2005 Salt Lake City Annual Meeting (October 16–19, 2005)

Paper No. 13
Presentation Time: 5:00 PM


GUEST, Bernard1, NIEMI, Nathan2 and WERNICKE, Brian2, (1)Division of Geological and Planetary Sciences, California Institute of Technology, Pasadena, CA 91125, (2)Division of Geological and Planetary Sciences, California Institute of Technology, Mail Stop 100-23, Pasadena, CA 91125, bguest@gps.caltech.edu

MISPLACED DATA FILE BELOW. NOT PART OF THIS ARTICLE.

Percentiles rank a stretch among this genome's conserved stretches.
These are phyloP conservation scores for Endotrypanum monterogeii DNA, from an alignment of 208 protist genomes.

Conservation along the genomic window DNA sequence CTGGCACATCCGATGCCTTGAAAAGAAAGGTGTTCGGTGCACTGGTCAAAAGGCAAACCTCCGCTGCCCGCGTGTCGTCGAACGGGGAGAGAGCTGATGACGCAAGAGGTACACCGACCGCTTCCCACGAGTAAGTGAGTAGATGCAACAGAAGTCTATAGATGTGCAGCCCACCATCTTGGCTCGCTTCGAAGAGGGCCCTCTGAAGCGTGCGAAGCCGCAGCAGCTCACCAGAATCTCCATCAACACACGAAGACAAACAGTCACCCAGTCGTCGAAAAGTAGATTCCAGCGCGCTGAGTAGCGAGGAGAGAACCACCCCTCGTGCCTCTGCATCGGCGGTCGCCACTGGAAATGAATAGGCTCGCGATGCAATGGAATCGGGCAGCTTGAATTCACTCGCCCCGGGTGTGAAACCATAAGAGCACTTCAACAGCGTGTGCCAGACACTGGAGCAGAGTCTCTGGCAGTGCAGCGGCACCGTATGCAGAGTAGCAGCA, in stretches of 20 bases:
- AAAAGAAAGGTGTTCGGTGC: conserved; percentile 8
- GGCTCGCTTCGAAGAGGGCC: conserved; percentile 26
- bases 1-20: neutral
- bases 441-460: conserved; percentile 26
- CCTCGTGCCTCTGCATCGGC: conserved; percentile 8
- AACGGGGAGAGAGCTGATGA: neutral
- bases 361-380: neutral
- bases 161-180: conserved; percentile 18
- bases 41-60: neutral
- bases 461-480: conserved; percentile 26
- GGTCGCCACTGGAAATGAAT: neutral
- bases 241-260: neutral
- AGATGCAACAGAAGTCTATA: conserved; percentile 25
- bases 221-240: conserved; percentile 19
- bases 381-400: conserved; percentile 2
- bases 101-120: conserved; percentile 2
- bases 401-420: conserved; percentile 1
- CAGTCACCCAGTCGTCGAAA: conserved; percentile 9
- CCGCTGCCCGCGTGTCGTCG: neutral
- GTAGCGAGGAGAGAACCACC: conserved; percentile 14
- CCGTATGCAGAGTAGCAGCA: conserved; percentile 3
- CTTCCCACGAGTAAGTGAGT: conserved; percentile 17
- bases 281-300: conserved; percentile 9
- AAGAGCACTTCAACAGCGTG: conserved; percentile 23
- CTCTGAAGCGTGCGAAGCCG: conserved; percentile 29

The Stateline-Amargosa Valley fault zone (SAFZ) is a NW striking zone of distributed faulting that extends along the California-Nevada state line from Ivanpah Valley northwest to as far as Bare Mountain, where some fault segments come within 20 km of the proposed nuclear waste repository site at Yucca Mountain (Schweikert and Lahren, 1997, Tectonophysics). This fault system is the easternmost zone of active dextral shear in the Eastern California Shear Zone. We present new evidence that indicates 28 ± 3 km of offset on the SAFZ since mid-Miocene time. This estimate is based on correlation of rock avalanche deposits of upper Paleozoic carbonates and intercalated rhyolitic block and ash flows at Black Butte (on the west of the SAFZ) with similar deposits associated with the Devil Peak dome, a small (~2.5 km diameter) rhyolite plug in the southern Spring Mountains ~28 km southeast of Black butte. Further evidence of correlation arises from comparison of major element analyses of obsidian and rhyolite blocks suspended in a basal surge deposit on the west flank of the Devil Peak with analyses from obsidian in a similar deposit exposed locally on the east flank of Black Butte. The small size of the Devil Peak dome and the proximal nature of both the rock avalanche and the volcanic surge deposits (obsidian blocks in the deposits at both localities exceed 50 cm in diameter) suggests that Black Butte was adjacent to Devil Peak at the time of emplacement (12.6. Ma; Armstrong, 1966, Geochimica et Cosmochimica Acta). This implies a minimum, long-term, average slip rate on the SAFZ of 2.2 ± 0.2mm/yr. This estimate is roughly twice the modern-day slip rate derived from elastic block modeling of geodetic data (Wernicke et al., 2004, JGR), and suggests either that the slip rate slowed over time or that the present-day geodetic slip rate represents a transient period of low slip. This new estimate of offset on the SAFZ indicates that this fault needs to be carefully considered in the seismic risk assessment of Yucca Mountain. In addition this offset along the SAFZ requires a re-evaluation of correlations of Mesozoic contractional structures, and suggests that the Keystone thrust and the Mesquite Pass thrust may be a contiguous structure disrupted by the SAFZ.